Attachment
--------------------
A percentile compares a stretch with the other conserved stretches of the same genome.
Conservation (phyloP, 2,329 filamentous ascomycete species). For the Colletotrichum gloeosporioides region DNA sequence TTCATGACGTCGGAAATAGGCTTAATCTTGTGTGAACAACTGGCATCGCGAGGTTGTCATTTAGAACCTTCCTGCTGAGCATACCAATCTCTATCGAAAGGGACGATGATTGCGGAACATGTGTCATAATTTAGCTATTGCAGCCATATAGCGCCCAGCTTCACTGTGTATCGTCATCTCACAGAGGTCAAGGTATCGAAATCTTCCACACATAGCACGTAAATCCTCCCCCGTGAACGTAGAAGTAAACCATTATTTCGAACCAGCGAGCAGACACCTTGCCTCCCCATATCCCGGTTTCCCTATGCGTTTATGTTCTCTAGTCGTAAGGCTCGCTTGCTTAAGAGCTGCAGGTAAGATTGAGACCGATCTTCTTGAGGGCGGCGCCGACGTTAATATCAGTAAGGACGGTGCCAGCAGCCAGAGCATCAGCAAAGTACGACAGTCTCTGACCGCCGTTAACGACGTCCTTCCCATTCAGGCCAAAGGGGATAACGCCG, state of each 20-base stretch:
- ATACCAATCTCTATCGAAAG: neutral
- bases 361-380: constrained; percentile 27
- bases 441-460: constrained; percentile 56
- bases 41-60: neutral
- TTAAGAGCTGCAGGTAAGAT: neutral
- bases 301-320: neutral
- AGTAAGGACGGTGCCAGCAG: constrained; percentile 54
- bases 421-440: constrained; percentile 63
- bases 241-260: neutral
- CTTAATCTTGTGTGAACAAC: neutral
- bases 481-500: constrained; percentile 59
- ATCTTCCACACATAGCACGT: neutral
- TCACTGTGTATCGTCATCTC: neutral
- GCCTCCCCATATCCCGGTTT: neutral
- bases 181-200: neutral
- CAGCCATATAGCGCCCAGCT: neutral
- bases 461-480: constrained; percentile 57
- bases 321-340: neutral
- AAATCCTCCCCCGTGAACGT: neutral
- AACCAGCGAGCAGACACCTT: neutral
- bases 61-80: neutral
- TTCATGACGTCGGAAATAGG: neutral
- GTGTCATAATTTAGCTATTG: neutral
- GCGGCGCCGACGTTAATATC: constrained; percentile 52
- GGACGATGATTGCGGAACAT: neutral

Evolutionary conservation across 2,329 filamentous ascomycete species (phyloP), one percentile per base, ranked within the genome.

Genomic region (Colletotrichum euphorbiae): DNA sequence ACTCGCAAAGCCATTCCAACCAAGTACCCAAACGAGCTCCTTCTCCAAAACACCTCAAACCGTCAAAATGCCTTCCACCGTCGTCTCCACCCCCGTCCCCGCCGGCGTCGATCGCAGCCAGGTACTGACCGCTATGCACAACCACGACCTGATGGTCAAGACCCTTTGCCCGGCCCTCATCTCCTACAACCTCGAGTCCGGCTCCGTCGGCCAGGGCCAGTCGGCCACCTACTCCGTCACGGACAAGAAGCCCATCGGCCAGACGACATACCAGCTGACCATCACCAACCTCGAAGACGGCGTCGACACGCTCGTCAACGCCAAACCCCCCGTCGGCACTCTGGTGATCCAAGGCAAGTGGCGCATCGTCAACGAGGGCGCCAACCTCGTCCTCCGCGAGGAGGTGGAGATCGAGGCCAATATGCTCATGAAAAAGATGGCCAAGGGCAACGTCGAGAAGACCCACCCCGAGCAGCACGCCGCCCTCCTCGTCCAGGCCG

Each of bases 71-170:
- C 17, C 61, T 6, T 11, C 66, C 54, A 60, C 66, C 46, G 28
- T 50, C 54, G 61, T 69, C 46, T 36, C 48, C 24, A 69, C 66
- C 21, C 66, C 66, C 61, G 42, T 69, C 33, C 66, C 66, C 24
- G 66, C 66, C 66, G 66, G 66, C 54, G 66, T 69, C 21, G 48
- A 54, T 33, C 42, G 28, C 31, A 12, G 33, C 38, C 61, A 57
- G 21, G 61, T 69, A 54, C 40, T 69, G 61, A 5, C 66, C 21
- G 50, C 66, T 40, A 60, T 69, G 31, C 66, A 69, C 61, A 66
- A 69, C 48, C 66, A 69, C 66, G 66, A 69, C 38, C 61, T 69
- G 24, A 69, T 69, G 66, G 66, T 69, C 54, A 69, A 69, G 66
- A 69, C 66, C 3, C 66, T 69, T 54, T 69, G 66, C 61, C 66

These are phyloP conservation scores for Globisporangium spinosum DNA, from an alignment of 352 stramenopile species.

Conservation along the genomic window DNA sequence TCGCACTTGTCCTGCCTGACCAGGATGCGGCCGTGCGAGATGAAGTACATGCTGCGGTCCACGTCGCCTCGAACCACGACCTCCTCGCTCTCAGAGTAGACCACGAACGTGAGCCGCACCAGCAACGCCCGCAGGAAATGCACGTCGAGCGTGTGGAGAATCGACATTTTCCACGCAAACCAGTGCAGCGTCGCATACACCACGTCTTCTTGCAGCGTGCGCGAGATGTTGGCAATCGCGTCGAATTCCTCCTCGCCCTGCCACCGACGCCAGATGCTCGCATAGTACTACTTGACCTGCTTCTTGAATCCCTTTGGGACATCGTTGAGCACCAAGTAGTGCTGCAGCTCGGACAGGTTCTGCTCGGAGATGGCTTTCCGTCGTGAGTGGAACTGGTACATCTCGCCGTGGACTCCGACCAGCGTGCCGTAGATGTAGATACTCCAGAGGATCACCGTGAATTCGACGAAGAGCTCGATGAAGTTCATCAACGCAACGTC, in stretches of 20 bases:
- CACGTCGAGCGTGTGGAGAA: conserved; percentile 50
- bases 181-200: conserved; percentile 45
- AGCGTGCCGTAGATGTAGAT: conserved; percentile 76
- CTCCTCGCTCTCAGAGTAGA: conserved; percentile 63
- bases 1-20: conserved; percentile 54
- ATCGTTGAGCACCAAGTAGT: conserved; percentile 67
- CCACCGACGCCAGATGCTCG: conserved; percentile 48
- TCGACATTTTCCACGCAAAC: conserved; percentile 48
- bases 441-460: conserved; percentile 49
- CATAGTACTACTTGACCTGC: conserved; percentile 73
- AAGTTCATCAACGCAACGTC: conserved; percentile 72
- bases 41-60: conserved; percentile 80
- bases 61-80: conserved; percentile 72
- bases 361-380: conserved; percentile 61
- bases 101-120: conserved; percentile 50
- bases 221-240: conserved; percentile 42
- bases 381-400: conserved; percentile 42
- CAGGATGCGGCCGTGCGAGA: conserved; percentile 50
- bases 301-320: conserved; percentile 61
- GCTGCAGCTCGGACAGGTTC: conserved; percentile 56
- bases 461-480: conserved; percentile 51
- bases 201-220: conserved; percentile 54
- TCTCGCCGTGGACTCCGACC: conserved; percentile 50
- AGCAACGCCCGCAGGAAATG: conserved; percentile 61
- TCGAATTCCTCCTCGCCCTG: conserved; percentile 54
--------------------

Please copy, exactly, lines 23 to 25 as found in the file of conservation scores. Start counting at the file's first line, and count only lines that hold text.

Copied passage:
- bases 61-80: neutral
- TTCATGACGTCGGAAATAGG: neutral
- GTGTCATAATTTAGCTATTG: neutral